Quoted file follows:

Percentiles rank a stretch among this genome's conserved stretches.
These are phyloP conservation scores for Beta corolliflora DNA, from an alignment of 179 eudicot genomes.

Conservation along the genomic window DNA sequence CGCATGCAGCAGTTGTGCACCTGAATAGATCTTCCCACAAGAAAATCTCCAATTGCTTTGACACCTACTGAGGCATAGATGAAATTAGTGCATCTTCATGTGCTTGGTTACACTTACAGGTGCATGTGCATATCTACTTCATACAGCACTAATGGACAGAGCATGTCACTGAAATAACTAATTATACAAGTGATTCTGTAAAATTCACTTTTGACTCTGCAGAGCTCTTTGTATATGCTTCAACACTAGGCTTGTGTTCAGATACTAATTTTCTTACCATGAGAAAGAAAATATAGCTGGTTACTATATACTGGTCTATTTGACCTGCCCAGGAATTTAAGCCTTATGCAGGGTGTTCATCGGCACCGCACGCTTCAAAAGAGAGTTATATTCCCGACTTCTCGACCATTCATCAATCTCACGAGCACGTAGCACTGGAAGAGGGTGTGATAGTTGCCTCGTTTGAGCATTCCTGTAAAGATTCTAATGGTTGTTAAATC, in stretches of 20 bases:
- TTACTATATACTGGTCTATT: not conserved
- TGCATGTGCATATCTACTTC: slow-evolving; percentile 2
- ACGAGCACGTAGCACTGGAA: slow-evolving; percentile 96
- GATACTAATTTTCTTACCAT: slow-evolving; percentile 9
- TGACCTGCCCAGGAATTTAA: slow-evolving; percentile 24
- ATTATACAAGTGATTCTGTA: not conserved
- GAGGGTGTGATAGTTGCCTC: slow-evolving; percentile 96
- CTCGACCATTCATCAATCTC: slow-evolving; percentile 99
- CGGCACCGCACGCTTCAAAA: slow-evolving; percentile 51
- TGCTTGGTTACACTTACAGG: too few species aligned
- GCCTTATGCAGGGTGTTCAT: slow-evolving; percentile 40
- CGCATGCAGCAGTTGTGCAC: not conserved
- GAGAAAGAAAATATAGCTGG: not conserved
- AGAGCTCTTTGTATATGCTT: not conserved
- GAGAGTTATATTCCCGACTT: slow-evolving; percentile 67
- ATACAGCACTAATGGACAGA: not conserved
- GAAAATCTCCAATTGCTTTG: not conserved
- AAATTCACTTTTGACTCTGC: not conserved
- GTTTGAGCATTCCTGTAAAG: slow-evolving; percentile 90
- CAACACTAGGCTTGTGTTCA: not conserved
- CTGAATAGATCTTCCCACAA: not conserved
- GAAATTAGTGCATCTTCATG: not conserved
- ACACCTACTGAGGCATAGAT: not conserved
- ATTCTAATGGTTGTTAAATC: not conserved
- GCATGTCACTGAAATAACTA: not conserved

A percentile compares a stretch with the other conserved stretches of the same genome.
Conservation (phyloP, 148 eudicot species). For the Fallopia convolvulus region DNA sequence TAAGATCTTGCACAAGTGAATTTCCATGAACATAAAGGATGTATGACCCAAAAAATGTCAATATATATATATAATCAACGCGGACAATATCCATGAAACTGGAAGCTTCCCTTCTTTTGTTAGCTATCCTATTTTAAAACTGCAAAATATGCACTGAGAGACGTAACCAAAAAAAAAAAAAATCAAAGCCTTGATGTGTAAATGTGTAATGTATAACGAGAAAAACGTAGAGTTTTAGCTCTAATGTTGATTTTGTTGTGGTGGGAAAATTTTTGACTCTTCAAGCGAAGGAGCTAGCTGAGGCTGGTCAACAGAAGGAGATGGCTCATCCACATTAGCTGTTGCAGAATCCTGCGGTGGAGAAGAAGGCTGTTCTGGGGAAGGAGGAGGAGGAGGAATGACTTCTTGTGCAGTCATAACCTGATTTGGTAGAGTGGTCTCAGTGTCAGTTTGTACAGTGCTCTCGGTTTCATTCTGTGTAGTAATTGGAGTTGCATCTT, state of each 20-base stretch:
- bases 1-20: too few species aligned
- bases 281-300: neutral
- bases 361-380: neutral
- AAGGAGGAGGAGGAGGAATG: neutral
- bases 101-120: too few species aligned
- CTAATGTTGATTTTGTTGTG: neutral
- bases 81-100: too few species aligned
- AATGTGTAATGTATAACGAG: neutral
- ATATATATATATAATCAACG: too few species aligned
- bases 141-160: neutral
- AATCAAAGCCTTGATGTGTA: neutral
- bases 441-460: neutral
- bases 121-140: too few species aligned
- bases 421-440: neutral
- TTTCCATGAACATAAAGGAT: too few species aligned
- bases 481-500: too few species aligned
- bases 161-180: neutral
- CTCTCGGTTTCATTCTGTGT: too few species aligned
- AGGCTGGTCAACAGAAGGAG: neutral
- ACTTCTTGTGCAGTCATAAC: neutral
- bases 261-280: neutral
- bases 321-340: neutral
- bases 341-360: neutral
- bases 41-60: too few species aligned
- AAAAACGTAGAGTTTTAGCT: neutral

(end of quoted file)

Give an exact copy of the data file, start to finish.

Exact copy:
Percentiles rank a stretch among this genome's conserved stretches.
These are phyloP conservation scores for Beta corolliflora DNA, from an alignment of 179 eudicot genomes.

Conservation along the genomic window DNA sequence CGCATGCAGCAGTTGTGCACCTGAATAGATCTTCCCACAAGAAAATCTCCAATTGCTTTGACACCTACTGAGGCATAGATGAAATTAGTGCATCTTCATGTGCTTGGTTACACTTACAGGTGCATGTGCATATCTACTTCATACAGCACTAATGGACAGAGCATGTCACTGAAATAACTAATTATACAAGTGATTCTGTAAAATTCACTTTTGACTCTGCAGAGCTCTTTGTATATGCTTCAACACTAGGCTTGTGTTCAGATACTAATTTTCTTACCATGAGAAAGAAAATATAGCTGGTTACTATATACTGGTCTATTTGACCTGCCCAGGAATTTAAGCCTTATGCAGGGTGTTCATCGGCACCGCACGCTTCAAAAGAGAGTTATATTCCCGACTTCTCGACCATTCATCAATCTCACGAGCACGTAGCACTGGAAGAGGGTGTGATAGTTGCCTCGTTTGAGCATTCCTGTAAAGATTCTAATGGTTGTTAAATC, in stretches of 20 bases:
- TTACTATATACTGGTCTATT: not conserved
- TGCATGTGCATATCTACTTC: slow-evolving; percentile 2
- ACGAGCACGTAGCACTGGAA: slow-evolving; percentile 96
- GATACTAATTTTCTTACCAT: slow-evolving; percentile 9
- TGACCTGCCCAGGAATTTAA: slow-evolving; percentile 24
- ATTATACAAGTGATTCTGTA: not conserved
- GAGGGTGTGATAGTTGCCTC: slow-evolving; percentile 96
- CTCGACCATTCATCAATCTC: slow-evolving; percentile 99
- CGGCACCGCACGCTTCAAAA: slow-evolving; percentile 51
- TGCTTGGTTACACTTACAGG: too few species aligned
- GCCTTATGCAGGGTGTTCAT: slow-evolving; percentile 40
- CGCATGCAGCAGTTGTGCAC: not conserved
- GAGAAAGAAAATATAGCTGG: not conserved
- AGAGCTCTTTGTATATGCTT: not conserved
- GAGAGTTATATTCCCGACTT: slow-evolving; percentile 67
- ATACAGCACTAATGGACAGA: not conserved
- GAAAATCTCCAATTGCTTTG: not conserved
- AAATTCACTTTTGACTCTGC: not conserved
- GTTTGAGCATTCCTGTAAAG: slow-evolving; percentile 90
- CAACACTAGGCTTGTGTTCA: not conserved
- CTGAATAGATCTTCCCACAA: not conserved
- GAAATTAGTGCATCTTCATG: not conserved
- ACACCTACTGAGGCATAGAT: not conserved
- ATTCTAATGGTTGTTAAATC: not conserved
- GCATGTCACTGAAATAACTA: not conserved

A percentile compares a stretch with the other conserved stretches of the same genome.
Conservation (phyloP, 148 eudicot species). For the Fallopia convolvulus region DNA sequence TAAGATCTTGCACAAGTGAATTTCCATGAACATAAAGGATGTATGACCCAAAAAATGTCAATATATATATATAATCAACGCGGACAATATCCATGAAACTGGAAGCTTCCCTTCTTTTGTTAGCTATCCTATTTTAAAACTGCAAAATATGCACTGAGAGACGTAACCAAAAAAAAAAAAAATCAAAGCCTTGATGTGTAAATGTGTAATGTATAACGAGAAAAACGTAGAGTTTTAGCTCTAATGTTGATTTTGTTGTGGTGGGAAAATTTTTGACTCTTCAAGCGAAGGAGCTAGCTGAGGCTGGTCAACAGAAGGAGATGGCTCATCCACATTAGCTGTTGCAGAATCCTGCGGTGGAGAAGAAGGCTGTTCTGGGGAAGGAGGAGGAGGAGGAATGACTTCTTGTGCAGTCATAACCTGATTTGGTAGAGTGGTCTCAGTGTCAGTTTGTACAGTGCTCTCGGTTTCATTCTGTGTAGTAATTGGAGTTGCATCTT, state of each 20-base stretch:
- bases 1-20: too few species aligned
- bases 281-300: neutral
- bases 361-380: neutral
- AAGGAGGAGGAGGAGGAATG: neutral
- bases 101-120: too few species aligned
- CTAATGTTGATTTTGTTGTG: neutral
- bases 81-100: too few species aligned
- AATGTGTAATGTATAACGAG: neutral
- ATATATATATATAATCAACG: too few species aligned
- bases 141-160: neutral
- AATCAAAGCCTTGATGTGTA: neutral
- bases 441-460: neutral
- bases 121-140: too few species aligned
- bases 421-440: neutral
- TTTCCATGAACATAAAGGAT: too few species aligned
- bases 481-500: too few species aligned
- bases 161-180: neutral
- CTCTCGGTTTCATTCTGTGT: too few species aligned
- AGGCTGGTCAACAGAAGGAG: neutral
- ACTTCTTGTGCAGTCATAAC: neutral
- bases 261-280: neutral
- bases 321-340: neutral
- bases 341-360: neutral
- bases 41-60: too few species aligned
- AAAAACGTAGAGTTTTAGCT: neutral